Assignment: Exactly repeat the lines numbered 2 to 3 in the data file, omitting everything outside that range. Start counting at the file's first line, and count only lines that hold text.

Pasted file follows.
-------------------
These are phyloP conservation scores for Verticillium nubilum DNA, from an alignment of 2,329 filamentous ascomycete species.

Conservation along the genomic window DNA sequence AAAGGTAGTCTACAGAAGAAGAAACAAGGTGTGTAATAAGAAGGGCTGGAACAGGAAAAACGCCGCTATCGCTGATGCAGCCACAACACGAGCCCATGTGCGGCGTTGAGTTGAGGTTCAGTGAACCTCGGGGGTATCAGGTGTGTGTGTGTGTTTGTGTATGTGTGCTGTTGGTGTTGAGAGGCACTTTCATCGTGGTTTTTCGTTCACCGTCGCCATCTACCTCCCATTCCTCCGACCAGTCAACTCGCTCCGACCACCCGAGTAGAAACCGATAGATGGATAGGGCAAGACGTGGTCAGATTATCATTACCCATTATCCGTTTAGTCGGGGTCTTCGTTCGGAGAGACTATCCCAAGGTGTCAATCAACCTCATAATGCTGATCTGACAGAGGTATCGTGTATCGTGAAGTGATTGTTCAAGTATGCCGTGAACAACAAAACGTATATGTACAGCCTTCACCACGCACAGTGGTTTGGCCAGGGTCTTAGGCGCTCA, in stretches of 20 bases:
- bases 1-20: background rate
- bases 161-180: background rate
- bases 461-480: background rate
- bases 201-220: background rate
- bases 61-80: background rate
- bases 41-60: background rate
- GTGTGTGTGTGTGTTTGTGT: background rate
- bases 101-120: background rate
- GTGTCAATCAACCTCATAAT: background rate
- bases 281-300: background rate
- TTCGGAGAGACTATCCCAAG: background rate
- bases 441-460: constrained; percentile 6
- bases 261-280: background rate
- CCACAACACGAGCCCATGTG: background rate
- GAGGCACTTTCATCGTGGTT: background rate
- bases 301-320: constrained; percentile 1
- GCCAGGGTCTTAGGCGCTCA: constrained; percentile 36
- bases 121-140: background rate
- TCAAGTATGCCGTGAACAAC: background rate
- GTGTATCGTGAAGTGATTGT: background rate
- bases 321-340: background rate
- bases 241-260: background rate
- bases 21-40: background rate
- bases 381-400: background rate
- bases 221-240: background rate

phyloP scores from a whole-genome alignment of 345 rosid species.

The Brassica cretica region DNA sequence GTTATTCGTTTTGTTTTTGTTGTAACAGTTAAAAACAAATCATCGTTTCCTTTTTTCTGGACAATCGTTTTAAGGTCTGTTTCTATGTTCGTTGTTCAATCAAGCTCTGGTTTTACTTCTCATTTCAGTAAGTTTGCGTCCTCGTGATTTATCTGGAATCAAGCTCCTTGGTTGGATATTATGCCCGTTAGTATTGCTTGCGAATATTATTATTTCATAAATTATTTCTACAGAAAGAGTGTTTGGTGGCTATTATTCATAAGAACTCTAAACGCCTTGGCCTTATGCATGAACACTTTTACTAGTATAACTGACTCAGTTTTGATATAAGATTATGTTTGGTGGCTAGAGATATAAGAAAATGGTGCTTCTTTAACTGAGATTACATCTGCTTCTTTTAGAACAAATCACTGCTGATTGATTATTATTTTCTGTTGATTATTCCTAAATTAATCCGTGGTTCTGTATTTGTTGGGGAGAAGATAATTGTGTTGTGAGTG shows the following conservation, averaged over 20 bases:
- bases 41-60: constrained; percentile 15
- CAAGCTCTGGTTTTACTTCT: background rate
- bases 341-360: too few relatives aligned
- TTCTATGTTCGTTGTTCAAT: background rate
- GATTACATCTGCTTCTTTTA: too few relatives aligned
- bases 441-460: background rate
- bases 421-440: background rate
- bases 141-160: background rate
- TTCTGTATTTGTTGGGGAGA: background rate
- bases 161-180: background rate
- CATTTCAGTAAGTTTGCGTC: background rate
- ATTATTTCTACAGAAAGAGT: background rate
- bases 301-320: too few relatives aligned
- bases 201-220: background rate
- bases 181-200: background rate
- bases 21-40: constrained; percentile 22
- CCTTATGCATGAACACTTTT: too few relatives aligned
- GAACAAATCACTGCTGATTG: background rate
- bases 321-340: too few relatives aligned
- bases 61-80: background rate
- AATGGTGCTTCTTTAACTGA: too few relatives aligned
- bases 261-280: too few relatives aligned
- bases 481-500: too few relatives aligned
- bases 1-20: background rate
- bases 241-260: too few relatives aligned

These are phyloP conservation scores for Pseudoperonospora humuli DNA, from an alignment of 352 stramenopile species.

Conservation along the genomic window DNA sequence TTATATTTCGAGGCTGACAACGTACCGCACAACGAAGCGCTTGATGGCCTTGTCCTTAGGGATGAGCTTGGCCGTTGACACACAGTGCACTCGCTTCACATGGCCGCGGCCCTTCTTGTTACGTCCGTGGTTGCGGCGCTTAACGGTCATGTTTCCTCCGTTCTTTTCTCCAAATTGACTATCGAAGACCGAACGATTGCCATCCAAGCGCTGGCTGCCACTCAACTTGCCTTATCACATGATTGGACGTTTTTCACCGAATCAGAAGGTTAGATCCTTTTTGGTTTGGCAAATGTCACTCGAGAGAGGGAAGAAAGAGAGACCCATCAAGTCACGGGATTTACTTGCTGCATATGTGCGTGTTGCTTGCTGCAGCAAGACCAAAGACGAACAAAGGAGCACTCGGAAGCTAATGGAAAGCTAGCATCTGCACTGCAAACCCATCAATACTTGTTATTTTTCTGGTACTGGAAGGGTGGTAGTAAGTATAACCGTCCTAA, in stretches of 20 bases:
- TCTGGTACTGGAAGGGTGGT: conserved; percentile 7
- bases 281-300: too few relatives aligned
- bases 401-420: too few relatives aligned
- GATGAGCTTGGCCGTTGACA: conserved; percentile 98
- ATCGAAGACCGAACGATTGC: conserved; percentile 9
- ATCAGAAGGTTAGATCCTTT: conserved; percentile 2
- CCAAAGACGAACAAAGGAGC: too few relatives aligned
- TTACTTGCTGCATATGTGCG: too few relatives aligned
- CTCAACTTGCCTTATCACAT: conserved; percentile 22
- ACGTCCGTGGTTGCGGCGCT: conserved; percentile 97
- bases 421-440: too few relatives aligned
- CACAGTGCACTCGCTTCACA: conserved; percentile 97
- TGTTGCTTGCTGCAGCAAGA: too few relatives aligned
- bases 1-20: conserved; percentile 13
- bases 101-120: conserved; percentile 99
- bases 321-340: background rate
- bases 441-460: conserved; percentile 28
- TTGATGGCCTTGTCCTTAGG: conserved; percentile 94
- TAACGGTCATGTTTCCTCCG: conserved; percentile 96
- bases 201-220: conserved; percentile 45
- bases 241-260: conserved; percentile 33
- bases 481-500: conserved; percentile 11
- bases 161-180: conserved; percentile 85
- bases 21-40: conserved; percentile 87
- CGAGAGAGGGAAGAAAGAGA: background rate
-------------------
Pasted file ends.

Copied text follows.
Conservation along the genomic window DNA sequence AAAGGTAGTCTACAGAAGAAGAAACAAGGTGTGTAATAAGAAGGGCTGGAACAGGAAAAACGCCGCTATCGCTGATGCAGCCACAACACGAGCCCATGTGCGGCGTTGAGTTGAGGTTCAGTGAACCTCGGGGGTATCAGGTGTGTGTGTGTGTTTGTGTATGTGTGCTGTTGGTGTTGAGAGGCACTTTCATCGTGGTTTTTCGTTCACCGTCGCCATCTACCTCCCATTCCTCCGACCAGTCAACTCGCTCCGACCACCCGAGTAGAAACCGATAGATGGATAGGGCAAGACGTGGTCAGATTATCATTACCCATTATCCGTTTAGTCGGGGTCTTCGTTCGGAGAGACTATCCCAAGGTGTCAATCAACCTCATAATGCTGATCTGACAGAGGTATCGTGTATCGTGAAGTGATTGTTCAAGTATGCCGTGAACAACAAAACGTATATGTACAGCCTTCACCACGCACAGTGGTTTGGCCAGGGTCTTAGGCGCTCA, in stretches of 20 bases:
- bases 1-20: background rate